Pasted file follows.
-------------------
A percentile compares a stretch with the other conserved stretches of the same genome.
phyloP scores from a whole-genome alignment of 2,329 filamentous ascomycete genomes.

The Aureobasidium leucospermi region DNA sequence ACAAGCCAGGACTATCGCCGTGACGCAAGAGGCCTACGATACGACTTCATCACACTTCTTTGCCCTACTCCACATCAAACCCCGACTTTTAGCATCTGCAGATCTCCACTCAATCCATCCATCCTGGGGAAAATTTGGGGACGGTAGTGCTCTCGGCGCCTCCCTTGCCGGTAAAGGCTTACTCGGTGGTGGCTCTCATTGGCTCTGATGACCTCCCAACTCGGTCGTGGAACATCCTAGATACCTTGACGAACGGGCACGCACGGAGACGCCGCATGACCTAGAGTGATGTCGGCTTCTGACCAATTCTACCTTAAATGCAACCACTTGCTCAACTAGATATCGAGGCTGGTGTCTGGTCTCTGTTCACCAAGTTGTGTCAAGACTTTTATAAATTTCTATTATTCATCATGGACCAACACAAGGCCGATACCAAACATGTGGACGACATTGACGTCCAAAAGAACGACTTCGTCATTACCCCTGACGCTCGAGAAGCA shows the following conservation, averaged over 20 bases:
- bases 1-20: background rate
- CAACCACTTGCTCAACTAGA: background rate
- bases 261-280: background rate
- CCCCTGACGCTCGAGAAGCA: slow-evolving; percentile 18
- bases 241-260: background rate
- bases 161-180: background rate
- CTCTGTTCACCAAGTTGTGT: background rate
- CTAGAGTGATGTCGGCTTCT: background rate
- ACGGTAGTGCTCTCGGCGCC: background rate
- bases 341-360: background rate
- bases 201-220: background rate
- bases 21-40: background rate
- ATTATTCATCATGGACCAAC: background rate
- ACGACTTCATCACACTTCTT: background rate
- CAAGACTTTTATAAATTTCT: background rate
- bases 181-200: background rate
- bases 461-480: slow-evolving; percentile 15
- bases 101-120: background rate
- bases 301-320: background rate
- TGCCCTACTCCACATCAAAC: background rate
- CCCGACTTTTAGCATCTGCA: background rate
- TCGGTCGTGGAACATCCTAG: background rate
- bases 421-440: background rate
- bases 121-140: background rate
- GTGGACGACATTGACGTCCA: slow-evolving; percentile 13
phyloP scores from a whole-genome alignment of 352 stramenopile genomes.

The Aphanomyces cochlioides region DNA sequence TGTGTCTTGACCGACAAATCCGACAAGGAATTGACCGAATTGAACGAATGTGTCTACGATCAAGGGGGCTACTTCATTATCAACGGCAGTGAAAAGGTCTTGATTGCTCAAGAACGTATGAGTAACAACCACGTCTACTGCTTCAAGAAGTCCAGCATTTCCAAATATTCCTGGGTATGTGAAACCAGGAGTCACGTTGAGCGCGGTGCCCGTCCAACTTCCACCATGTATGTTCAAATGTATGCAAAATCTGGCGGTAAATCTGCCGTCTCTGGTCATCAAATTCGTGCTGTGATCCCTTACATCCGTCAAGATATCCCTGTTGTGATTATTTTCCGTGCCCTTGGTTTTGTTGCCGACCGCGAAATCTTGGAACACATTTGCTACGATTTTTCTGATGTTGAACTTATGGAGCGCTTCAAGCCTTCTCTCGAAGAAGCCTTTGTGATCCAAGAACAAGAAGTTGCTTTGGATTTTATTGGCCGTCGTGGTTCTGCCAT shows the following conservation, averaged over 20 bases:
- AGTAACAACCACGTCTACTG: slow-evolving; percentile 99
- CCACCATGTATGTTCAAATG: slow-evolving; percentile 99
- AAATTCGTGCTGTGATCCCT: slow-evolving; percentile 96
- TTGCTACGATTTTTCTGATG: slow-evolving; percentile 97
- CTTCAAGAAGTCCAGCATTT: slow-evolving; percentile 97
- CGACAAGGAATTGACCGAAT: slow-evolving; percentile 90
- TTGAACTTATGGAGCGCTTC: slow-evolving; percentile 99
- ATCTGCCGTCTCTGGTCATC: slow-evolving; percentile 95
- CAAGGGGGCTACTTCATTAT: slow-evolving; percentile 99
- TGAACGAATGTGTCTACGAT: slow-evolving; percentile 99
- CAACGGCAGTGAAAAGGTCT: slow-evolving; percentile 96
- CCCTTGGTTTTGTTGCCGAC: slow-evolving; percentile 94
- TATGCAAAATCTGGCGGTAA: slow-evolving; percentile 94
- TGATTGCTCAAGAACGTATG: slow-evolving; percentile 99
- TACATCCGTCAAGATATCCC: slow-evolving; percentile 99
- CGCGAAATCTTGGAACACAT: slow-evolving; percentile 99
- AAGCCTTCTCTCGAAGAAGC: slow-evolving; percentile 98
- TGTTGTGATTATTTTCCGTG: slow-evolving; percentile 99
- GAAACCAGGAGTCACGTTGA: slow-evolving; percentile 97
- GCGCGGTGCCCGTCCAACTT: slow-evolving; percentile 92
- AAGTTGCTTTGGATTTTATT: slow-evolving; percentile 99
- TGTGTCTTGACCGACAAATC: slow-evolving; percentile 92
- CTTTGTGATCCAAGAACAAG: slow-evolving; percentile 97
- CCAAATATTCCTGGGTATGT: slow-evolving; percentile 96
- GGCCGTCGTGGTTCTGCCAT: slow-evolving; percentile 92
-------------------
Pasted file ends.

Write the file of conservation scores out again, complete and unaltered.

A percentile compares a stretch with the other conserved stretches of the same genome.
phyloP scores from a whole-genome alignment of 2,329 filamentous ascomycete genomes.

The Aureobasidium leucospermi region DNA sequence ACAAGCCAGGACTATCGCCGTGACGCAAGAGGCCTACGATACGACTTCATCACACTTCTTTGCCCTACTCCACATCAAACCCCGACTTTTAGCATCTGCAGATCTCCACTCAATCCATCCATCCTGGGGAAAATTTGGGGACGGTAGTGCTCTCGGCGCCTCCCTTGCCGGTAAAGGCTTACTCGGTGGTGGCTCTCATTGGCTCTGATGACCTCCCAACTCGGTCGTGGAACATCCTAGATACCTTGACGAACGGGCACGCACGGAGACGCCGCATGACCTAGAGTGATGTCGGCTTCTGACCAATTCTACCTTAAATGCAACCACTTGCTCAACTAGATATCGAGGCTGGTGTCTGGTCTCTGTTCACCAAGTTGTGTCAAGACTTTTATAAATTTCTATTATTCATCATGGACCAACACAAGGCCGATACCAAACATGTGGACGACATTGACGTCCAAAAGAACGACTTCGTCATTACCCCTGACGCTCGAGAAGCA shows the following conservation, averaged over 20 bases:
- bases 1-20: background rate
- CAACCACTTGCTCAACTAGA: background rate
- bases 261-280: background rate
- CCCCTGACGCTCGAGAAGCA: slow-evolving; percentile 18
- bases 241-260: background rate
- bases 161-180: background rate
- CTCTGTTCACCAAGTTGTGT: background rate
- CTAGAGTGATGTCGGCTTCT: background rate
- ACGGTAGTGCTCTCGGCGCC: background rate
- bases 341-360: background rate
- bases 201-220: background rate
- bases 21-40: background rate
- ATTATTCATCATGGACCAAC: background rate
- ACGACTTCATCACACTTCTT: background rate
- CAAGACTTTTATAAATTTCT: background rate
- bases 181-200: background rate
- bases 461-480: slow-evolving; percentile 15
- bases 101-120: background rate
- bases 301-320: background rate
- TGCCCTACTCCACATCAAAC: background rate
- CCCGACTTTTAGCATCTGCA: background rate
- TCGGTCGTGGAACATCCTAG: background rate
- bases 421-440: background rate
- bases 121-140: background rate
- GTGGACGACATTGACGTCCA: slow-evolving; percentile 13
phyloP scores from a whole-genome alignment of 352 stramenopile genomes.

The Aphanomyces cochlioides region DNA sequence TGTGTCTTGACCGACAAATCCGACAAGGAATTGACCGAATTGAACGAATGTGTCTACGATCAAGGGGGCTACTTCATTATCAACGGCAGTGAAAAGGTCTTGATTGCTCAAGAACGTATGAGTAACAACCACGTCTACTGCTTCAAGAAGTCCAGCATTTCCAAATATTCCTGGGTATGTGAAACCAGGAGTCACGTTGAGCGCGGTGCCCGTCCAACTTCCACCATGTATGTTCAAATGTATGCAAAATCTGGCGGTAAATCTGCCGTCTCTGGTCATCAAATTCGTGCTGTGATCCCTTACATCCGTCAAGATATCCCTGTTGTGATTATTTTCCGTGCCCTTGGTTTTGTTGCCGACCGCGAAATCTTGGAACACATTTGCTACGATTTTTCTGATGTTGAACTTATGGAGCGCTTCAAGCCTTCTCTCGAAGAAGCCTTTGTGATCCAAGAACAAGAAGTTGCTTTGGATTTTATTGGCCGTCGTGGTTCTGCCAT shows the following conservation, averaged over 20 bases:
- AGTAACAACCACGTCTACTG: slow-evolving; percentile 99
- CCACCATGTATGTTCAAATG: slow-evolving; percentile 99
- AAATTCGTGCTGTGATCCCT: slow-evolving; percentile 96
- TTGCTACGATTTTTCTGATG: slow-evolving; percentile 97
- CTTCAAGAAGTCCAGCATTT: slow-evolving; percentile 97
- CGACAAGGAATTGACCGAAT: slow-evolving; percentile 90
- TTGAACTTATGGAGCGCTTC: slow-evolving; percentile 99
- ATCTGCCGTCTCTGGTCATC: slow-evolving; percentile 95
- CAAGGGGGCTACTTCATTAT: slow-evolving; percentile 99
- TGAACGAATGTGTCTACGAT: slow-evolving; percentile 99
- CAACGGCAGTGAAAAGGTCT: slow-evolving; percentile 96
- CCCTTGGTTTTGTTGCCGAC: slow-evolving; percentile 94
- TATGCAAAATCTGGCGGTAA: slow-evolving; percentile 94
- TGATTGCTCAAGAACGTATG: slow-evolving; percentile 99
- TACATCCGTCAAGATATCCC: slow-evolving; percentile 99
- CGCGAAATCTTGGAACACAT: slow-evolving; percentile 99
- AAGCCTTCTCTCGAAGAAGC: slow-evolving; percentile 98
- TGTTGTGATTATTTTCCGTG: slow-evolving; percentile 99
- GAAACCAGGAGTCACGTTGA: slow-evolving; percentile 97
- GCGCGGTGCCCGTCCAACTT: slow-evolving; percentile 92
- AAGTTGCTTTGGATTTTATT: slow-evolving; percentile 99
- TGTGTCTTGACCGACAAATC: slow-evolving; percentile 92
- CTTTGTGATCCAAGAACAAG: slow-evolving; percentile 97
- CCAAATATTCCTGGGTATGT: slow-evolving; percentile 96
- GGCCGTCGTGGTTCTGCCAT: slow-evolving; percentile 92